Take my work as an example. Darker, dramatic portraiture performs well with our audience of photographers, but performs poorly in our testing with clients. For the market that we have carved out, colorful, neutral-toned imagery performs best. So how did we find this out if we consistently received higher social engagement with the darker, dramatic imagery? We did so by using Pinterest vision boards for our current clients; we noticed what they liked and didn’t like through their comments, along with their purchasing decisions during their ordering sessions. We tailor our style of coverage to an individual client’s style of photography, and have found there is a consistency to what they love.

Make better use of your time.

The last and most important thing on this list is to make sure you are managing your time wisely. You got into this industry to create a better life for you and your family. Too often we waste time posting on Facebook and Instagram. Use those tools for business growth, but limit your time on them beyond that.

Cut out redundant tasks in your business like editing. Sorry, control freaks, but it’s time to let go. I get nothing for telling you that hiring Evolve Edits was the best thing I ever did for my business. We would not have scaled to where we are today, and we would not have infrastructure for my vision of tomorrow, without Evolve. They are our biggest partner; to scale to 150-plus weddings a year with a staff of one plus my wife is unheard of in our industry. Without the time that I earned back from outsourcing our color correction, exporting, culling and album design, I wouldn’t have been able to build half the relationships that are vital to our success.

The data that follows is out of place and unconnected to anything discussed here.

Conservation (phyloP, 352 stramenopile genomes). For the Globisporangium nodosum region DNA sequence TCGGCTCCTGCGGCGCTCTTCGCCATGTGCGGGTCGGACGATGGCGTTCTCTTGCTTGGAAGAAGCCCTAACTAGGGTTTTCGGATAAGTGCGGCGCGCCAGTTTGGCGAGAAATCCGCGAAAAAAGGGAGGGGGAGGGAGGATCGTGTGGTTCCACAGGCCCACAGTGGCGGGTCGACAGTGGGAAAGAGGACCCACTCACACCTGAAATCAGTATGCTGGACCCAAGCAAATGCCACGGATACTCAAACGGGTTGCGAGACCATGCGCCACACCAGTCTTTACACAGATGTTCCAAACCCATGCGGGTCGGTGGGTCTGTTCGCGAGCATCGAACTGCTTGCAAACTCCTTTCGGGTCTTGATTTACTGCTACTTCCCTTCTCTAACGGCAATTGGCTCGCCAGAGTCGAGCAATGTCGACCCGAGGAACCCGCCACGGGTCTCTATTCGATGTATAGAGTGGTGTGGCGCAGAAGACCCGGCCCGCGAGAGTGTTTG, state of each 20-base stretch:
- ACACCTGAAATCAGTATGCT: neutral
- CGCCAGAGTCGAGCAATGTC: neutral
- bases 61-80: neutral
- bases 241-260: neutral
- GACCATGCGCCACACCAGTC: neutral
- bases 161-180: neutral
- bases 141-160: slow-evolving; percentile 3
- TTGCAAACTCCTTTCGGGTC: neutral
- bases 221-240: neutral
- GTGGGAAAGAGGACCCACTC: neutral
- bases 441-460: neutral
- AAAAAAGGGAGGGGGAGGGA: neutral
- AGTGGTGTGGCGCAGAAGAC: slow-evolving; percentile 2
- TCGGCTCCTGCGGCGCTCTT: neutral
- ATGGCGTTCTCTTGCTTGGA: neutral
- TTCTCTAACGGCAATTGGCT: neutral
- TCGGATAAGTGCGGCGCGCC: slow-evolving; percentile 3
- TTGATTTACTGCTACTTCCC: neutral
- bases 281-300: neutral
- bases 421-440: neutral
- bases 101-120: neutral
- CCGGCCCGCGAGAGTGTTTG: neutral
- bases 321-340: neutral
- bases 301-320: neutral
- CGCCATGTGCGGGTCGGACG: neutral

Do you love your business enough to let go? If you are shooting enough weddings to earn a full-time income, you cannot afford to not outsource your wedding editing.

I hope these five tips help get you started on your 2019 plan. Don’t let your goals get stale this year. Discipline breeds more discipline, and I want to see Shutter Magazine readers crush it this year.

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To read the full article, launch the digital version of the January 2019 magazine.